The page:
COLUMBUS, Ohio — Gov. Mike DeWine and state health director Amy Acton started a new month by issuing a pair of new orders: One to hasten COVID-19 testing and one to protect small businesses affected by the pandemic.
Although the curtain of limitations on public came down fast in mid-March, both officials anticipate a slow return to normalcy in the back half of 2020.
“The surge” — the anticipated peak of COVID-19 cases between mid-April and early May — is still ahead, Acton said. Shutting down schools, ordering the closure of non-essential businesses and enforcing social distancing rules bought Ohio time and could blunt the impact when it hits, but there’s no future without a hurricane on the horizon. Acton described each new protective measure as the difference between a Category 5 storm and a Category 3.
Afterward, she said, “this will not be a switch that you flip and life goes back to normal. It will be a gradual returning.”
Her department had confirmed 2,547 diagnoses by Wednesday afternoon. The patients range in age from infancy to 99 years old; 679 are hospitalized; 222 had been admitted to intensive care units. Sixty-five were dead.
Acton’s new order directs all hospitals incapable of processing COVID-19 tests in-house to send the tests to another hospital that can — not to a private lab, where patients have been waiting up to six days for results.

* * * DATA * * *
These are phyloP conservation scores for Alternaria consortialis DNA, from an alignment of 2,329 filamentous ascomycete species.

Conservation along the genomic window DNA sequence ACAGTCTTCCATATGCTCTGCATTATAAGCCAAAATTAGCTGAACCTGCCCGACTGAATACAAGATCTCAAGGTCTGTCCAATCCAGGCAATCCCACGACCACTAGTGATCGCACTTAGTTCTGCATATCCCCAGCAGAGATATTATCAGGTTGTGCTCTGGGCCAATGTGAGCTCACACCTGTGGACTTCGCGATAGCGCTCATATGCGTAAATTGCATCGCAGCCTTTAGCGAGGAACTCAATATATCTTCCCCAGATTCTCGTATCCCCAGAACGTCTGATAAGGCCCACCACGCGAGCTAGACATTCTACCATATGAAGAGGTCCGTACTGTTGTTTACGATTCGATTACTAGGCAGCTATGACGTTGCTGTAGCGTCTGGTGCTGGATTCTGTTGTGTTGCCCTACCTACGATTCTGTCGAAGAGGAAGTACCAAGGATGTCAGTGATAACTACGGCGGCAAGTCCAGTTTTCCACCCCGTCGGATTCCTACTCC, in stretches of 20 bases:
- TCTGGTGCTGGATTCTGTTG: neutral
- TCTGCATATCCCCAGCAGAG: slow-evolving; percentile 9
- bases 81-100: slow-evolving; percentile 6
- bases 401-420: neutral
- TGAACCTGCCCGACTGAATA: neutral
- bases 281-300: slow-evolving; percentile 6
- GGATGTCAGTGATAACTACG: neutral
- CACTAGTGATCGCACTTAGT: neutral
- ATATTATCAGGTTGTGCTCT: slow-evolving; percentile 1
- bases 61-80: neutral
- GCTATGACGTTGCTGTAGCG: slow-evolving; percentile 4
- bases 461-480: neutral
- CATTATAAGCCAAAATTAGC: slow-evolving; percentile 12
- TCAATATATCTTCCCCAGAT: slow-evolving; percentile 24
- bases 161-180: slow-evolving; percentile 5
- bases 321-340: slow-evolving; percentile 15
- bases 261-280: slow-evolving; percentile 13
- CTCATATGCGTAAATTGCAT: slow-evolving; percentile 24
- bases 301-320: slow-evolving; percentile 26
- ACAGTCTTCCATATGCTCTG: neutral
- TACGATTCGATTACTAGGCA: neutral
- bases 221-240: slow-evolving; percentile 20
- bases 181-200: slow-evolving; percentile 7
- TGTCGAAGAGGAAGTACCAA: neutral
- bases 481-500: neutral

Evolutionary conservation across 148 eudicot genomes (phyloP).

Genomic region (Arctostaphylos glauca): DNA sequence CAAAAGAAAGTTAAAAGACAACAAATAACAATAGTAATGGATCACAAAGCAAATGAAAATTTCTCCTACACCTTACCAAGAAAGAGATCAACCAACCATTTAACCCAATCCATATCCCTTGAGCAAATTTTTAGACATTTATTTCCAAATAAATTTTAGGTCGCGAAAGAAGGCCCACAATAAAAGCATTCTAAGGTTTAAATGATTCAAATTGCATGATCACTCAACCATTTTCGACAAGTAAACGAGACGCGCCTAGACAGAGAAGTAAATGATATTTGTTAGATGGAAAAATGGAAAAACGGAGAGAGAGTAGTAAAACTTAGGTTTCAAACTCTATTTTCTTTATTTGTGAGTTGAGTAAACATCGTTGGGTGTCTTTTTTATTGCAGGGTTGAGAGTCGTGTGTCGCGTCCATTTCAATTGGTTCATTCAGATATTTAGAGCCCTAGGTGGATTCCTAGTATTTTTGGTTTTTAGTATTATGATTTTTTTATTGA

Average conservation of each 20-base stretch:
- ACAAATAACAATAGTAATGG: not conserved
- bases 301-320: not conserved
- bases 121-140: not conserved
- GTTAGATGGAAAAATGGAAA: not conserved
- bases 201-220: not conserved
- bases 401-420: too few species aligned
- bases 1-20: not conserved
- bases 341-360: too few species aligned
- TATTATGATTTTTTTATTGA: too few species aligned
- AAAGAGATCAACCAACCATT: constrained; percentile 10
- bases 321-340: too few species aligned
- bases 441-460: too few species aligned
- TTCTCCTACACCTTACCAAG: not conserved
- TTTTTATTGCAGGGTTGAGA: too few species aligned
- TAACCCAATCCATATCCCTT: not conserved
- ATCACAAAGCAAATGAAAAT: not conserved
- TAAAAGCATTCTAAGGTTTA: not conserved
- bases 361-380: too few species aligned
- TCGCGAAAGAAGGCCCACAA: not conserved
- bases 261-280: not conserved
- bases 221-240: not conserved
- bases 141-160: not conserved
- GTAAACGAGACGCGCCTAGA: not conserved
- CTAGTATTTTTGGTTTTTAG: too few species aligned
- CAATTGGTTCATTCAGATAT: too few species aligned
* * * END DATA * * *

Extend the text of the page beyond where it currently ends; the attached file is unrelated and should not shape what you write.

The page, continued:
“It’s unacceptable to the patient” to wait that long, DeWine said. “It’s unacceptable for the rest of us because knowing when someone tests positive or doesn’t test positive is information that we very, very desperately need.”
According to Acton, the state’s central lab can process a test in as little as eight hours.
DeWine’s executive order directs lenders and landlords to work with small business owners and suspend payments for at least 90 days.
“We know that many of them are hurting,” he said. “We know that they’ve had to make some very, very tough choices. We also know that our small business owners are resilient. They are no strangers to hard work and sacrifice.”
More orders are forthcoming Thursday, he added.
One in particular could affect religious congregations that continue to hold in-person services — a group DeWine had previously discouraged but declined to address with direct executive action.
Solid Rock Church in Monroe, Ohio, held its regular Sunday morning worship services two weekends in a row despite a request from the Butler County Health Department to stop. In a statement, church leaders wrote they would not halt in-person worship unless such services became illegal.
DeWine, a Catholic whose religious faith has shaped his policy decisions throughout his career, said worshipping in person during the pandemic is “a very, very serious mistake.”
“Any pastor that brings people together in close proximity to each other, a large group of people, is making a huge mistake,” he said. “It is not a Christian thing to do. It is not a Judeo-Christian thing to do, to hurt people. I’m sure no one intends to do that, but by bringing people together, you are risking their health, you are risking your health, you are risking total strangers’ health. This is just a huge, huge mistake.”